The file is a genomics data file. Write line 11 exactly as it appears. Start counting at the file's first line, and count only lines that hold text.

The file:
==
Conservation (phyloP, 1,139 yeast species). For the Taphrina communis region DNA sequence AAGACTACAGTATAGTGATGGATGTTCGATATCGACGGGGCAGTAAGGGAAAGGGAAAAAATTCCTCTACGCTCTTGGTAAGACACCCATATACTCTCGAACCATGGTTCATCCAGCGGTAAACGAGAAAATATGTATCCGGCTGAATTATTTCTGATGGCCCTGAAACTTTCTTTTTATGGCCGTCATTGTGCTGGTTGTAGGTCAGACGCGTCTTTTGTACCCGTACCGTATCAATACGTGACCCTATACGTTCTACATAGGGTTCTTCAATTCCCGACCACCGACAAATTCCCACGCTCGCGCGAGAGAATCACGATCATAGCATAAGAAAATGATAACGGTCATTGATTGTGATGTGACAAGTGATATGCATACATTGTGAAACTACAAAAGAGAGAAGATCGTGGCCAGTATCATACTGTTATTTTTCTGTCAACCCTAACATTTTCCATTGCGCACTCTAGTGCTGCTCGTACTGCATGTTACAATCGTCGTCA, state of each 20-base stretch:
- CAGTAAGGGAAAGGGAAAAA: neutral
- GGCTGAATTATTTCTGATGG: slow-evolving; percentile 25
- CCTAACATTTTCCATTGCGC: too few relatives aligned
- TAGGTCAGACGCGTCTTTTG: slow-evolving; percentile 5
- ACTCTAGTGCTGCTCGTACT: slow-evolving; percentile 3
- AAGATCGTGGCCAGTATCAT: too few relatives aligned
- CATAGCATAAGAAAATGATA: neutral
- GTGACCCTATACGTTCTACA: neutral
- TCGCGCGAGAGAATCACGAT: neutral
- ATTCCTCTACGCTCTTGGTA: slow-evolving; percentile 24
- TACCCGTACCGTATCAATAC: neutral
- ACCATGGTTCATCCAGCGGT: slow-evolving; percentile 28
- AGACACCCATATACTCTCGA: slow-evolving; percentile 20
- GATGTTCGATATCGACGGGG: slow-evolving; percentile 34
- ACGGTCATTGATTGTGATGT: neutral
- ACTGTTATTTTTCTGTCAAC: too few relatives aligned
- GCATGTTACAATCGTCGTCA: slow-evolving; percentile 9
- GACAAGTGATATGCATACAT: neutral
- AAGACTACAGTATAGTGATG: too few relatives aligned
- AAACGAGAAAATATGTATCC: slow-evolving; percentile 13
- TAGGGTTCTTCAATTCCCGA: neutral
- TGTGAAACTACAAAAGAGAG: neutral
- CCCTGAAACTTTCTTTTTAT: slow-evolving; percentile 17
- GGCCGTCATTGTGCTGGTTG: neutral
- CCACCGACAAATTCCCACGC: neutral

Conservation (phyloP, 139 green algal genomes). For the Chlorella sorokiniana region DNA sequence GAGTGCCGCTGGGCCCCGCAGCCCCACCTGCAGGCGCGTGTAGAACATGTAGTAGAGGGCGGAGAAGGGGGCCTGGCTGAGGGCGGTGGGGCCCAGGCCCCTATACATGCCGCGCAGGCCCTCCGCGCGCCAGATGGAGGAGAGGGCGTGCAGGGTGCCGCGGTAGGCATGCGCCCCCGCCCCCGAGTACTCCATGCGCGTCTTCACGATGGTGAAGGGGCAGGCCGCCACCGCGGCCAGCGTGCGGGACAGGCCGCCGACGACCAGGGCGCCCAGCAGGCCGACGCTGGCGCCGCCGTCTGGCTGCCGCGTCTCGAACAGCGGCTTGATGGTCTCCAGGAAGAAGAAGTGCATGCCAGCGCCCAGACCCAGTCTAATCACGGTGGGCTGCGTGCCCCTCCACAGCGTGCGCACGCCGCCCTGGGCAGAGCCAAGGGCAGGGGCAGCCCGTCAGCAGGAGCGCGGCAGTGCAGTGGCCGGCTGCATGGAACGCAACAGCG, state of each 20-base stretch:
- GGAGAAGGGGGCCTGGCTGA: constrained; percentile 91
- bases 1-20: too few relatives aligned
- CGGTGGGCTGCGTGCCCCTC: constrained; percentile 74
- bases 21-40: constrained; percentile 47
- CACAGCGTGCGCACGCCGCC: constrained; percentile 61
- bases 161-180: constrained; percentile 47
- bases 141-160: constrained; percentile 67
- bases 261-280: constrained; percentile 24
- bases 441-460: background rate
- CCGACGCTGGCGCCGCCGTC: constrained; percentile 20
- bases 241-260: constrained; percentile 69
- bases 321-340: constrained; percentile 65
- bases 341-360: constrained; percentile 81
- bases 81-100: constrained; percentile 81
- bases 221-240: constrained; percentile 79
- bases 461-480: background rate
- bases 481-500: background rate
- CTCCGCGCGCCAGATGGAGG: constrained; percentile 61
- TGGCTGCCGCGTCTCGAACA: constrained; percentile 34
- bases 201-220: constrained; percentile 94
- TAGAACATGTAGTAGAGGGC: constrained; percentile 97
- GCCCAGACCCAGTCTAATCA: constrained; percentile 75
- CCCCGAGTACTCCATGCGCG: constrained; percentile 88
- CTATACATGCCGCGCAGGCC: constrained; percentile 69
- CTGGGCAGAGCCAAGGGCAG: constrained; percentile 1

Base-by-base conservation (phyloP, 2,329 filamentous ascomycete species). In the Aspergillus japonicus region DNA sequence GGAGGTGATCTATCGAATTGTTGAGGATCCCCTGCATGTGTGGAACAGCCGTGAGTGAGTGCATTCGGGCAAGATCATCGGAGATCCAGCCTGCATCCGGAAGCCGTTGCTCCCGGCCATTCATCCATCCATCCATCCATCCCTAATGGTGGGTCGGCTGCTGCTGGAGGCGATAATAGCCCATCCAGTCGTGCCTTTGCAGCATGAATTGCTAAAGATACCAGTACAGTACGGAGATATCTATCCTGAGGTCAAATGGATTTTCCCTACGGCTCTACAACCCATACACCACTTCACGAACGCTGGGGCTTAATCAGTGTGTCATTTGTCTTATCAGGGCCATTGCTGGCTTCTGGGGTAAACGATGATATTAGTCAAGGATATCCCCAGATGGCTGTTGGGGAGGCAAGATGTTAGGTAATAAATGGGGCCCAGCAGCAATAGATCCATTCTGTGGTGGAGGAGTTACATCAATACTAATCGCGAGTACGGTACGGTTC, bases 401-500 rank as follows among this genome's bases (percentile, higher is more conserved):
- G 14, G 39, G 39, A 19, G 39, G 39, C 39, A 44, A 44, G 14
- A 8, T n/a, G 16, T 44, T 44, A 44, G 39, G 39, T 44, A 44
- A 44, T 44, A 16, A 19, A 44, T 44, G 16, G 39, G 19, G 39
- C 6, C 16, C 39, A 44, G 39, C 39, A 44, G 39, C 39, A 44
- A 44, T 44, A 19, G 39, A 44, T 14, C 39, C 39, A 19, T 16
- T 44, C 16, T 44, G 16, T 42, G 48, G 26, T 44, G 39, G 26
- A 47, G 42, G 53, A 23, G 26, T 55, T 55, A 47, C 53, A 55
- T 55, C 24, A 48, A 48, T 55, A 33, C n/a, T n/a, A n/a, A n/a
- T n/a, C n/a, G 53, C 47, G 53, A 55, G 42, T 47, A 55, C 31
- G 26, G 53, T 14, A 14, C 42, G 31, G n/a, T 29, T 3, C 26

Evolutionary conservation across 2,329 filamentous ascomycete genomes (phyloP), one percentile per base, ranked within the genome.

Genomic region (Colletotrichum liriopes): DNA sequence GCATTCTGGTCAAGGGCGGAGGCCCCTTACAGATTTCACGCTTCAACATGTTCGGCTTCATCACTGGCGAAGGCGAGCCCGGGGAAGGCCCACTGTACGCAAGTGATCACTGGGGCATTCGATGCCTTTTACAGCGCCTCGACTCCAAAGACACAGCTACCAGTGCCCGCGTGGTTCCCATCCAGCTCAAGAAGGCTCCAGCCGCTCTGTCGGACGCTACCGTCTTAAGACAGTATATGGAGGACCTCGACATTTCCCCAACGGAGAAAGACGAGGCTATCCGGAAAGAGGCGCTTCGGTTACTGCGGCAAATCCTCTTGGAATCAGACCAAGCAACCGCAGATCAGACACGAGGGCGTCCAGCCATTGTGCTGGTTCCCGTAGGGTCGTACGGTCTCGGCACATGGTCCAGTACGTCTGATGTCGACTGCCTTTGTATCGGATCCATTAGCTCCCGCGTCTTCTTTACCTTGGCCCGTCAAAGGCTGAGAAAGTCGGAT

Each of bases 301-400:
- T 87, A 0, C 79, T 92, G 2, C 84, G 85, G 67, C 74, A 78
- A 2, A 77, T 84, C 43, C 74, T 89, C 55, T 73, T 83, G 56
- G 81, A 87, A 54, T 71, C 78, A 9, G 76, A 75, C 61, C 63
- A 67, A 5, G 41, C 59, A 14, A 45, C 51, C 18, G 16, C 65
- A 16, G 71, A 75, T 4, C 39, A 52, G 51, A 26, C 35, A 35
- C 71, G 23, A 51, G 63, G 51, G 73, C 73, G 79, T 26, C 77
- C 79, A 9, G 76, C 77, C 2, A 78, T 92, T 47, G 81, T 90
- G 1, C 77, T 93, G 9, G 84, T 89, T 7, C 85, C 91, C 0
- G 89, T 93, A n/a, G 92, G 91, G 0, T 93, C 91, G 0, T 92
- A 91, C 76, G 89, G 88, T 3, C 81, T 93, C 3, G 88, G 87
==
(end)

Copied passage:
- ATTCCTCTACGCTCTTGGTA: slow-evolving; percentile 24